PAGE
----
Students for Socialism (SFS) held a rally on Monday to express their concerns over rising housing costs and its impact on the environment, according to a Sept. 18 article by The Oracle.
Nearly half of USF’s carbon footprint is caused by the almost 40,000 students and faculty members that commute to and from campus on a regular basis, according to the Student Green Energy Fund.
USF set the goal to be carbon neutral by 2070 in its 2010 Climate Action Plan. To achieve this goal, changes need to be made immediately to help students avoid commuting.
If the university is serious about trying to lower its carbon footprint, USF officials need to prioritize funding for more student housing and lower dorm prices.
Many students who moved into on-campus housing over the past month faced uncertainty as to whether or not they would even have a room to stay in, according to an Aug. 21 article from The Oracle.
Some students were placed on a standby list for housing as early as March, and some were not assigned to a room until as recently as Aug. 16, less than a week before the beginning of the semester.
By allocating more funding to building another residence hall, the university could make the process of finding housing on campus more appealing and less stressful for students.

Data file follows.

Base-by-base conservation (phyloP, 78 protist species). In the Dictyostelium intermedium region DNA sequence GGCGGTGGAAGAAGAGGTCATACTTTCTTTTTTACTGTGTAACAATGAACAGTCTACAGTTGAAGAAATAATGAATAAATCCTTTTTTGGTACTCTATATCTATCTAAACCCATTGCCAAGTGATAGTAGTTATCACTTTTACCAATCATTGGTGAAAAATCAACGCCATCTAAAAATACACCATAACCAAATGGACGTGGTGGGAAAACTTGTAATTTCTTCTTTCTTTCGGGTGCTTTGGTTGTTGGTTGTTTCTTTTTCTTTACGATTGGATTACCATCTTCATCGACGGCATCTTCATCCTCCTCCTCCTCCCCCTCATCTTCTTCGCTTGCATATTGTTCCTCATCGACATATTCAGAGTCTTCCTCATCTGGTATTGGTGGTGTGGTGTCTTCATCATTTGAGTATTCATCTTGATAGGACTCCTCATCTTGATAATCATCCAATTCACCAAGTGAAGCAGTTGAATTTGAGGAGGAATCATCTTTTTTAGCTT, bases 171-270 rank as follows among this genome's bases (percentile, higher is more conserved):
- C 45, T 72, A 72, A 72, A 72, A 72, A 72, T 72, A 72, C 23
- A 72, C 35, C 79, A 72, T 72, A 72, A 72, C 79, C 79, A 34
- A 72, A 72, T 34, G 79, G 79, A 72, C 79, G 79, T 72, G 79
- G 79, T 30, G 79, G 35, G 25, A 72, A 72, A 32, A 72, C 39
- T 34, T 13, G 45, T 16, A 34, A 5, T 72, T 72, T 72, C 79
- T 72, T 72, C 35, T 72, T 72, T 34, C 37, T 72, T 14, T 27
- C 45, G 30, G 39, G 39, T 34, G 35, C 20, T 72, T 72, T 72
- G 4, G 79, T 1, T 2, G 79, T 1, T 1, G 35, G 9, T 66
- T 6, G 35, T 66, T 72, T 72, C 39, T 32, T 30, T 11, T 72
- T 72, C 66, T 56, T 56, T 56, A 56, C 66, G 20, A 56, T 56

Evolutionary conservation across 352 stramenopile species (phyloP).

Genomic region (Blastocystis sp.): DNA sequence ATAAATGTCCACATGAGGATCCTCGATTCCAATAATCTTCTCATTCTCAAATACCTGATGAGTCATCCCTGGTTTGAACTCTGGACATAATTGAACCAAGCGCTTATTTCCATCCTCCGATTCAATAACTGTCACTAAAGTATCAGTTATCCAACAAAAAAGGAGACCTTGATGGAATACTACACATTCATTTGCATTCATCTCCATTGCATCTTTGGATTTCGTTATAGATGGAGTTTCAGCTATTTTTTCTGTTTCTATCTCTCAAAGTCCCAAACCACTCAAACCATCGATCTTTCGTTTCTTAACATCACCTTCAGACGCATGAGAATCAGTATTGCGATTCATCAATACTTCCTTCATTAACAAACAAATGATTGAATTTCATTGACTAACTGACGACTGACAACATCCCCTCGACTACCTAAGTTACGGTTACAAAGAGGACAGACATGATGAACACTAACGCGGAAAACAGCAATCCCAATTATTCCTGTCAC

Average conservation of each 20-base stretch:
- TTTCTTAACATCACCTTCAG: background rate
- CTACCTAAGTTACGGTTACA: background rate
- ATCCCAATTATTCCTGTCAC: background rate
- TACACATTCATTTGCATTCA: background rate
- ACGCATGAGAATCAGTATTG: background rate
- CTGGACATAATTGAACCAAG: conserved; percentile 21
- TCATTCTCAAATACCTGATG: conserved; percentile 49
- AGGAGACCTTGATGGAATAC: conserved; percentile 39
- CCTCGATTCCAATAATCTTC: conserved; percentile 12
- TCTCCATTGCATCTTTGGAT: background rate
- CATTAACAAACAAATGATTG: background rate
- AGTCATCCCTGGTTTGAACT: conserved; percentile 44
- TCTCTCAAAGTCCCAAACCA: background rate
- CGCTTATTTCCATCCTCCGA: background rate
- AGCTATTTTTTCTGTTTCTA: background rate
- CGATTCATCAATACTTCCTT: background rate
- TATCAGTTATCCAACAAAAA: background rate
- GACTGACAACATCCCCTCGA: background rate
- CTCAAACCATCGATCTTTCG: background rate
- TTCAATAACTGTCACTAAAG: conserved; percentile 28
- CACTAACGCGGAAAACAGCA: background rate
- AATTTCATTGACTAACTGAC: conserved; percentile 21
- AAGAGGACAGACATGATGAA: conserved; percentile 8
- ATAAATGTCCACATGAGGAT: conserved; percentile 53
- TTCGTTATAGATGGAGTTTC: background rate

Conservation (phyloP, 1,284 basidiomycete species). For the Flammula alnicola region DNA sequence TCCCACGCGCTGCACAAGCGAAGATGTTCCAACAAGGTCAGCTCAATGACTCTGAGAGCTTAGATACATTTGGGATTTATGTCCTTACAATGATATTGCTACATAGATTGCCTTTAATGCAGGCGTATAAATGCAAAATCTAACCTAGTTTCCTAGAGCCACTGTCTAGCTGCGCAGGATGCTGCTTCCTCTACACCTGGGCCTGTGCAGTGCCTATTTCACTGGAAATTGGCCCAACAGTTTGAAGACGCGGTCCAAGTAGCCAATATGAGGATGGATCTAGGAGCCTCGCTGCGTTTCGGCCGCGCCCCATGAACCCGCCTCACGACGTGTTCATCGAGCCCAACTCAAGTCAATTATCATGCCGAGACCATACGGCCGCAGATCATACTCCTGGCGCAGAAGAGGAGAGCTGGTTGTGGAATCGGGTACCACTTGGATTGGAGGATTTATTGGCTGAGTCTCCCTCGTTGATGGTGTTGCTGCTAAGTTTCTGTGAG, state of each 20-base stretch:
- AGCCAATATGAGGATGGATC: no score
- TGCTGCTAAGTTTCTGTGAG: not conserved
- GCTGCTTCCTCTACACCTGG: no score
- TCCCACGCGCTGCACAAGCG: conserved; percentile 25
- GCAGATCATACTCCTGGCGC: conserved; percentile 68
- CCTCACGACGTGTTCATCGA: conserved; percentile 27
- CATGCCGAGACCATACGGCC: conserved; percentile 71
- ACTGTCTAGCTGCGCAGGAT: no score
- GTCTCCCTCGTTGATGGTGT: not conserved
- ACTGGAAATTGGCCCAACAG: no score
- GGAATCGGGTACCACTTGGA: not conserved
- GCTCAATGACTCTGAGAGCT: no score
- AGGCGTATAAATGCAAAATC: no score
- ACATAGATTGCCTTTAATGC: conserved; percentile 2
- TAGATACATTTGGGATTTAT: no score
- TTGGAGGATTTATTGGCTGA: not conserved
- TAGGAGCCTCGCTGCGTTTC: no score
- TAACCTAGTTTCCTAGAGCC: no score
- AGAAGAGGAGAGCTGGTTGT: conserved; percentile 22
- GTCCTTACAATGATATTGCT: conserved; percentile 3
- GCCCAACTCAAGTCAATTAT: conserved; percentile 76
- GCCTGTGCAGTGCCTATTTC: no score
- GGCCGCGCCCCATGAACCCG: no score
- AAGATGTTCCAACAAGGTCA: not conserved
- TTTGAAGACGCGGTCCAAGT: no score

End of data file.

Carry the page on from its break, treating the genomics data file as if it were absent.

The stress caused by the lack of availability of student housing has already driven away students hoping to live there.
“I kept trying [to get on-campus housing], but nothing opened up. I had to use off-campus housing without a car, which was [very] damaging financially and for my mental/physical health,” said behavioral healthcare sophomore Rana Ali in the Aug. 21 article.
Dorm housing rates increased by 4.5% this fall, and will continue to do so annually for the next five years, according to a Feb. 14 proposal by the USF Board of Trustees.
The new dorms on the Sarasota-Manatee campus will be the most expensive across all USF campuses, with prices ranging from $1,297 to $1,648 per month.
Business management major Riley Crosby said that the rising dorm prices are unreasonable, and they are keeping him from being able to live on campus.
“[Castor] is really the only [dorm] I can afford. So with my job, I’d have to get this one. But I’m not living on campus next year because of rising rates, so I wouldn’t be able to afford it,” he said in an April 20 article from The Oracle.
Many of these students would like to live closer to campus, but the cost and lack of availability leave them with no other option but to live farther away and commute.
While these improvements would be costly, they are necessary. Commuters are major contributors to USF’s carbon footprint, but the responsibility of making sustainable changes does not all fall on them.
The university has put millions of dollars toward expensive, showy projects like the new football stadium and Honors College building. It is time it puts more focus on on-campus housing to help their students thrive and to make USF as sustainable as possible.